Much of the content on our site is available to our registered users only. If you're already registered, just click the 'Log in' button then enter your email address and password.
If you're not already registered on the site, you'll need to do so in order to gain unrestricted access to all our content. There are two types of registration:
1. If you're a current subscriber, you can register for access to our protected content at no additional cost. You'll need your subscription number in order to complete your registration, which is on the polythene wrapper in which your journal is delivered. Click the Register button to begin your registration.
2. If you don't currently subscribe you can do so now by taking out a secure online subscription. Not only will this give you instant access to our protected online content, but you'll also get every issue of Nursing Standard - the UK's best selling nursing journal - delivered straight to your door. Click the Register button to begin your subscription and registration.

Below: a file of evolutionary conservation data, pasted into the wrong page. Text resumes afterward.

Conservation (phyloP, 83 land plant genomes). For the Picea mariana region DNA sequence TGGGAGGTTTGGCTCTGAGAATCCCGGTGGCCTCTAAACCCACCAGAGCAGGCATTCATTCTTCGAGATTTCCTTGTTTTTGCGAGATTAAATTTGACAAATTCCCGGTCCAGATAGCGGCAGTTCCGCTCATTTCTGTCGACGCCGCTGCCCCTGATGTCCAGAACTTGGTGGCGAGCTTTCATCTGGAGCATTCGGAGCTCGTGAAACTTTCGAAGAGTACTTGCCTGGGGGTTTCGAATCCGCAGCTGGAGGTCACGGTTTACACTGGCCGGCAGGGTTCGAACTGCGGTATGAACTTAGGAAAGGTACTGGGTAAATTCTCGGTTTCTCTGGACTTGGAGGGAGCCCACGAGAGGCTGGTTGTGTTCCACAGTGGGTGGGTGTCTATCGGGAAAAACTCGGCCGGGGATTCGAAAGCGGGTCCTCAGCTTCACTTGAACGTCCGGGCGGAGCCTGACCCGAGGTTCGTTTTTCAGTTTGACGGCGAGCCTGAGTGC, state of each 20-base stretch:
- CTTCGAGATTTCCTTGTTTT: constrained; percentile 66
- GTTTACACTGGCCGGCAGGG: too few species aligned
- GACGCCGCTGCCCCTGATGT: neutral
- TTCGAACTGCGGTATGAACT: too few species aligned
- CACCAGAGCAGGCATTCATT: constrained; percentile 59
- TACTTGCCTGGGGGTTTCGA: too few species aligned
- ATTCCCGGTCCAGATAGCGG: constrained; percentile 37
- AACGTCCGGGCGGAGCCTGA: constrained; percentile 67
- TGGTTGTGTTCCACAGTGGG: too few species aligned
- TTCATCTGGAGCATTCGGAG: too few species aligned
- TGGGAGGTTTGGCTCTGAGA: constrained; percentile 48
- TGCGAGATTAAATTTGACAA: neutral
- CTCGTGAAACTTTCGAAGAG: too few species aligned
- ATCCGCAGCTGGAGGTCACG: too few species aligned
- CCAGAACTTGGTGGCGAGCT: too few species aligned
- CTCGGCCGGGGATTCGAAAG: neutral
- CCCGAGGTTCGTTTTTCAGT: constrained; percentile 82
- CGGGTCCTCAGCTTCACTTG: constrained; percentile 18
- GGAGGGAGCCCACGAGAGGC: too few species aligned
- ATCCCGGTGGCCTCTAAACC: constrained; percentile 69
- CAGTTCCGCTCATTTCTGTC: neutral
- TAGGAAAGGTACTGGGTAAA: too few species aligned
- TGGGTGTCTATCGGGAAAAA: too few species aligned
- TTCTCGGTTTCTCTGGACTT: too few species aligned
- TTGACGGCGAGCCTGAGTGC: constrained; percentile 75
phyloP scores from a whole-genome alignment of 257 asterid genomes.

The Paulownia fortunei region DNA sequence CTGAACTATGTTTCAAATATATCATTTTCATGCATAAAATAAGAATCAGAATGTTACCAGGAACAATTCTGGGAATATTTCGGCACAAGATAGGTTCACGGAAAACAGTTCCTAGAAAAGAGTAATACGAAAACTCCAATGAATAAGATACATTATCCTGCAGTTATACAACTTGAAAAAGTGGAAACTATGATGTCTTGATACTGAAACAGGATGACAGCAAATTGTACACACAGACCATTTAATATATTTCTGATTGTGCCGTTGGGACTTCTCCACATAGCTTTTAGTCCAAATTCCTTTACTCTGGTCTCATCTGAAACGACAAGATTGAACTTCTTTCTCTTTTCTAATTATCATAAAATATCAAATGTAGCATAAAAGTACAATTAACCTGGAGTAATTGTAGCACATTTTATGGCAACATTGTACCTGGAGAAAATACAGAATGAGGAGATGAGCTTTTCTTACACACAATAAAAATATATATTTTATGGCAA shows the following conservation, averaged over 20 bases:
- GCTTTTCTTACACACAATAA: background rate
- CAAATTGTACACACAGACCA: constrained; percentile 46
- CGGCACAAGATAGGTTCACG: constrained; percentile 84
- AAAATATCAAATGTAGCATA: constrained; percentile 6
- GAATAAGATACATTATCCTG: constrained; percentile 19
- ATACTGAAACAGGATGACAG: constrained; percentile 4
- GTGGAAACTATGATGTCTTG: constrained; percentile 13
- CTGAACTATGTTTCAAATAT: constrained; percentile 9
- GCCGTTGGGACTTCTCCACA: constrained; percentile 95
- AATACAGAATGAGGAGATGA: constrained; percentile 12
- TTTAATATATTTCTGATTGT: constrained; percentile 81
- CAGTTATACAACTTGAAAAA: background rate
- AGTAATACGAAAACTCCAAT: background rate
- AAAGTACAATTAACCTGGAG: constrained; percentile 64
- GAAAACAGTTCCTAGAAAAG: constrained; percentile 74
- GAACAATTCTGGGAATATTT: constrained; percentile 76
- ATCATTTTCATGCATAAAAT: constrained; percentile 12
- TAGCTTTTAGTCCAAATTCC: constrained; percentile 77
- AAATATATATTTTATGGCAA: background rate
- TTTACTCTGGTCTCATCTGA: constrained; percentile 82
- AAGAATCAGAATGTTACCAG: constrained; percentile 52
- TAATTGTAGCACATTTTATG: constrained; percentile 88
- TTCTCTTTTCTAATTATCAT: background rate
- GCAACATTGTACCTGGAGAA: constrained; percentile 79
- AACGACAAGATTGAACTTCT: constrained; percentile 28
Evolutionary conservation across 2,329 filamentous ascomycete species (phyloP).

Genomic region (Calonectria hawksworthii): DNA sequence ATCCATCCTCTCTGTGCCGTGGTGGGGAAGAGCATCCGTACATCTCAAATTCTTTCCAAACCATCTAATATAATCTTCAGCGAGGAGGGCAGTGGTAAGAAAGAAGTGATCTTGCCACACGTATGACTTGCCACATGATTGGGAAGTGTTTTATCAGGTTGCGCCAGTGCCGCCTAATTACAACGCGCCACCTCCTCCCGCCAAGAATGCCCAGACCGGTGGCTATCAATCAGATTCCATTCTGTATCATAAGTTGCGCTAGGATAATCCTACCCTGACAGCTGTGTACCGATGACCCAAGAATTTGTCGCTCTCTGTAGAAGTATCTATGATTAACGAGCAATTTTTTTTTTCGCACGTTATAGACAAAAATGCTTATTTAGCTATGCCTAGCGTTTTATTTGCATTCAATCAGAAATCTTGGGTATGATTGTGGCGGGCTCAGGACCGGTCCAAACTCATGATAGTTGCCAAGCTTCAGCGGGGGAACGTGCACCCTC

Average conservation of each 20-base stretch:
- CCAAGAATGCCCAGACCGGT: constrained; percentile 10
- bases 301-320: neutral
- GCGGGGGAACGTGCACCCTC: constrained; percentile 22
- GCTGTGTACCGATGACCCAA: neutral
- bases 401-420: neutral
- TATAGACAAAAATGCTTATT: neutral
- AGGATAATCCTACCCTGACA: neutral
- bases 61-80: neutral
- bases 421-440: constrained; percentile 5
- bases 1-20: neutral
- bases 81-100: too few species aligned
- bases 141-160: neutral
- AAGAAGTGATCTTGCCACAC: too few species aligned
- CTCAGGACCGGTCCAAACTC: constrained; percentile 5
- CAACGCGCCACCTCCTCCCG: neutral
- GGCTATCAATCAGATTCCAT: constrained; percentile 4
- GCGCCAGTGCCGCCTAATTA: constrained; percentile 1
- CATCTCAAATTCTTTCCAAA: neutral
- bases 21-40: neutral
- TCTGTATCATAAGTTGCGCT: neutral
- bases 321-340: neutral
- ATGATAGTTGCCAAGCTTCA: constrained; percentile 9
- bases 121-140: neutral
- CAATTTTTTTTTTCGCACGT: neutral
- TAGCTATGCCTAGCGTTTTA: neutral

Authors: Claire Kilpatrick | Heather Murdoch | Julie Storr
Date: June 2012
Journal: Nursing Standard
Issue: Volume 26, Number 41
Keywords: Hand hygiene, healthcare-associated infection, invasive devices, urinary catheterisation
Invasive devices, such as urinary catheters and peripheral and central venous catheters, can form part of essential patient care and may provide life-saving support and treatment. However, the invasive nature of these devices and the vulnerability of patients can increase the risk of acquiring a healthcare-associated infection (HCAI). This article highlights the importance of best practice in relation to insertion and management of invasive devices, incorporating hand hygiene, to reduce the risk of HCAI. Although the information can be applied to invasive devices in general, the focus is on urinary catheters.
Focus your results by wrapping search phrases in quotation marks. For example, search "child health" to return results containing that exact phrase.